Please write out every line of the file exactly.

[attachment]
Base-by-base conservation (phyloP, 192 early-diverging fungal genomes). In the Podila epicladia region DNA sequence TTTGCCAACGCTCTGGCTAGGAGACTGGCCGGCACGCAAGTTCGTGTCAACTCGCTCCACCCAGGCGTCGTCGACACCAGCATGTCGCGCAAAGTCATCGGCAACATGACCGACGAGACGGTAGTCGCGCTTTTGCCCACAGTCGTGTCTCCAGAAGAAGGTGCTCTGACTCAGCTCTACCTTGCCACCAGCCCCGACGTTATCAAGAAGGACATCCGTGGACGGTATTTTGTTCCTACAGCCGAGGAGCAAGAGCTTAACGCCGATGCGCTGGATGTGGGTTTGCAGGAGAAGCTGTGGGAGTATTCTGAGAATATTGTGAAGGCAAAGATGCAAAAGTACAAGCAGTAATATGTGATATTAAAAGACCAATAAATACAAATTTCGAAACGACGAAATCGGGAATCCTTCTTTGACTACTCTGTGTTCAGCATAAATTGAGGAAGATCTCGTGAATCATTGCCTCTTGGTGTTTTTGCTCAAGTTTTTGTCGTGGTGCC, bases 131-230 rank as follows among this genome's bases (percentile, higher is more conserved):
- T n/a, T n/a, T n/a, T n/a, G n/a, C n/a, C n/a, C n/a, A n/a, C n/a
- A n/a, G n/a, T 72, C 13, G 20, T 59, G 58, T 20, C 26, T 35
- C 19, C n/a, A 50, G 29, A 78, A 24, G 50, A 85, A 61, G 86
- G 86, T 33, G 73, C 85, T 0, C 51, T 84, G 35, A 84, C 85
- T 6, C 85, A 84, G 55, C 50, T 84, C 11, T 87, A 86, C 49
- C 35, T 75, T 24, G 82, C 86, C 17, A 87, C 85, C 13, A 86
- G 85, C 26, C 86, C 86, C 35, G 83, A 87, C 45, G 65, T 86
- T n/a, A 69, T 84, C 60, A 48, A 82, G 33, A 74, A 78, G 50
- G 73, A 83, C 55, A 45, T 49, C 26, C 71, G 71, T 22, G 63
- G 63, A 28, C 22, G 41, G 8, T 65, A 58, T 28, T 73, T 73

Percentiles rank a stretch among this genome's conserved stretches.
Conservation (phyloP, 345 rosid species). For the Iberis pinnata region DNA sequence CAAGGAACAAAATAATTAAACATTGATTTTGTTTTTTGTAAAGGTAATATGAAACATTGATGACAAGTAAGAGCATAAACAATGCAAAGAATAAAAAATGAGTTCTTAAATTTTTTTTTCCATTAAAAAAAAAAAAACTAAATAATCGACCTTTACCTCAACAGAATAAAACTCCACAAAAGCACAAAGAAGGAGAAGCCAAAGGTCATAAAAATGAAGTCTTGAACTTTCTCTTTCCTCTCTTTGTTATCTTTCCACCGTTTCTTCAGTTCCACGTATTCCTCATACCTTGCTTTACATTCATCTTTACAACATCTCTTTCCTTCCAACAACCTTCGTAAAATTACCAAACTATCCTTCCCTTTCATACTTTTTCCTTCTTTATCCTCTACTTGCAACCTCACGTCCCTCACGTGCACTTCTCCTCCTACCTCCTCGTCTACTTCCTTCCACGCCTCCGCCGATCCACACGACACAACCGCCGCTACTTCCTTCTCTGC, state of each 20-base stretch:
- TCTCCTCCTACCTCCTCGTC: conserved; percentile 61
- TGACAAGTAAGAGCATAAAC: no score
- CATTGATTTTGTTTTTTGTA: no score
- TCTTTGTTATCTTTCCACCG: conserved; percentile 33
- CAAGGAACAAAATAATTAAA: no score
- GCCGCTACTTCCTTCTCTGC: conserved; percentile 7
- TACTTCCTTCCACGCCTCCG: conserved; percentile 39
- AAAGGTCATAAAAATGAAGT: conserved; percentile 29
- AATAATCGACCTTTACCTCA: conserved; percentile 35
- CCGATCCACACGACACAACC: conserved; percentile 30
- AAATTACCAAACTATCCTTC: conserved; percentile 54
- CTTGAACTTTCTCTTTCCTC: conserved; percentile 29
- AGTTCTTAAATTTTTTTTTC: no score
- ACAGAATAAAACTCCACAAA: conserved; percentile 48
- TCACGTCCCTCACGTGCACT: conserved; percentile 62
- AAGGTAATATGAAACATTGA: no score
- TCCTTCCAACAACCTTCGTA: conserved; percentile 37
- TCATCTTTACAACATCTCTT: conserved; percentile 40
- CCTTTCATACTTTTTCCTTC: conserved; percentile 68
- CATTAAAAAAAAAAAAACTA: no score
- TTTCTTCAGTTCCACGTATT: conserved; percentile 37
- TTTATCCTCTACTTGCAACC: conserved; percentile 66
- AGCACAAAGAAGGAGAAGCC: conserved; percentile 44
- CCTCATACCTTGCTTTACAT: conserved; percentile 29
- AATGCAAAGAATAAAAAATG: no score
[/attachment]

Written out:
Base-by-base conservation (phyloP, 192 early-diverging fungal genomes). In the Podila epicladia region DNA sequence TTTGCCAACGCTCTGGCTAGGAGACTGGCCGGCACGCAAGTTCGTGTCAACTCGCTCCACCCAGGCGTCGTCGACACCAGCATGTCGCGCAAAGTCATCGGCAACATGACCGACGAGACGGTAGTCGCGCTTTTGCCCACAGTCGTGTCTCCAGAAGAAGGTGCTCTGACTCAGCTCTACCTTGCCACCAGCCCCGACGTTATCAAGAAGGACATCCGTGGACGGTATTTTGTTCCTACAGCCGAGGAGCAAGAGCTTAACGCCGATGCGCTGGATGTGGGTTTGCAGGAGAAGCTGTGGGAGTATTCTGAGAATATTGTGAAGGCAAAGATGCAAAAGTACAAGCAGTAATATGTGATATTAAAAGACCAATAAATACAAATTTCGAAACGACGAAATCGGGAATCCTTCTTTGACTACTCTGTGTTCAGCATAAATTGAGGAAGATCTCGTGAATCATTGCCTCTTGGTGTTTTTGCTCAAGTTTTTGTCGTGGTGCC, bases 131-230 rank as follows among this genome's bases (percentile, higher is more conserved):
- T n/a, T n/a, T n/a, T n/a, G n/a, C n/a, C n/a, C n/a, A n/a, C n/a
- A n/a, G n/a, T 72, C 13, G 20, T 59, G 58, T 20, C 26, T 35
- C 19, C n/a, A 50, G 29, A 78, A 24, G 50, A 85, A 61, G 86
- G 86, T 33, G 73, C 85, T 0, C 51, T 84, G 35, A 84, C 85
- T 6, C 85, A 84, G 55, C 50, T 84, C 11, T 87, A 86, C 49
- C 35, T 75, T 24, G 82, C 86, C 17, A 87, C 85, C 13, A 86
- G 85, C 26, C 86, C 86, C 35, G 83, A 87, C 45, G 65, T 86
- T n/a, A 69, T 84, C 60, A 48, A 82, G 33, A 74, A 78, G 50
- G 73, A 83, C 55, A 45, T 49, C 26, C 71, G 71, T 22, G 63
- G 63, A 28, C 22, G 41, G 8, T 65, A 58, T 28, T 73, T 73

Percentiles rank a stretch among this genome's conserved stretches.
Conservation (phyloP, 345 rosid species). For the Iberis pinnata region DNA sequence CAAGGAACAAAATAATTAAACATTGATTTTGTTTTTTGTAAAGGTAATATGAAACATTGATGACAAGTAAGAGCATAAACAATGCAAAGAATAAAAAATGAGTTCTTAAATTTTTTTTTCCATTAAAAAAAAAAAAACTAAATAATCGACCTTTACCTCAACAGAATAAAACTCCACAAAAGCACAAAGAAGGAGAAGCCAAAGGTCATAAAAATGAAGTCTTGAACTTTCTCTTTCCTCTCTTTGTTATCTTTCCACCGTTTCTTCAGTTCCACGTATTCCTCATACCTTGCTTTACATTCATCTTTACAACATCTCTTTCCTTCCAACAACCTTCGTAAAATTACCAAACTATCCTTCCCTTTCATACTTTTTCCTTCTTTATCCTCTACTTGCAACCTCACGTCCCTCACGTGCACTTCTCCTCCTACCTCCTCGTCTACTTCCTTCCACGCCTCCGCCGATCCACACGACACAACCGCCGCTACTTCCTTCTCTGC, state of each 20-base stretch:
- TCTCCTCCTACCTCCTCGTC: conserved; percentile 61
- TGACAAGTAAGAGCATAAAC: no score
- CATTGATTTTGTTTTTTGTA: no score
- TCTTTGTTATCTTTCCACCG: conserved; percentile 33
- CAAGGAACAAAATAATTAAA: no score
- GCCGCTACTTCCTTCTCTGC: conserved; percentile 7
- TACTTCCTTCCACGCCTCCG: conserved; percentile 39
- AAAGGTCATAAAAATGAAGT: conserved; percentile 29
- AATAATCGACCTTTACCTCA: conserved; percentile 35
- CCGATCCACACGACACAACC: conserved; percentile 30
- AAATTACCAAACTATCCTTC: conserved; percentile 54
- CTTGAACTTTCTCTTTCCTC: conserved; percentile 29
- AGTTCTTAAATTTTTTTTTC: no score
- ACAGAATAAAACTCCACAAA: conserved; percentile 48
- TCACGTCCCTCACGTGCACT: conserved; percentile 62
- AAGGTAATATGAAACATTGA: no score
- TCCTTCCAACAACCTTCGTA: conserved; percentile 37
- TCATCTTTACAACATCTCTT: conserved; percentile 40
- CCTTTCATACTTTTTCCTTC: conserved; percentile 68
- CATTAAAAAAAAAAAAACTA: no score
- TTTCTTCAGTTCCACGTATT: conserved; percentile 37
- TTTATCCTCTACTTGCAACC: conserved; percentile 66
- AGCACAAAGAAGGAGAAGCC: conserved; percentile 44
- CCTCATACCTTGCTTTACAT: conserved; percentile 29
- AATGCAAAGAATAAAAAATG: no score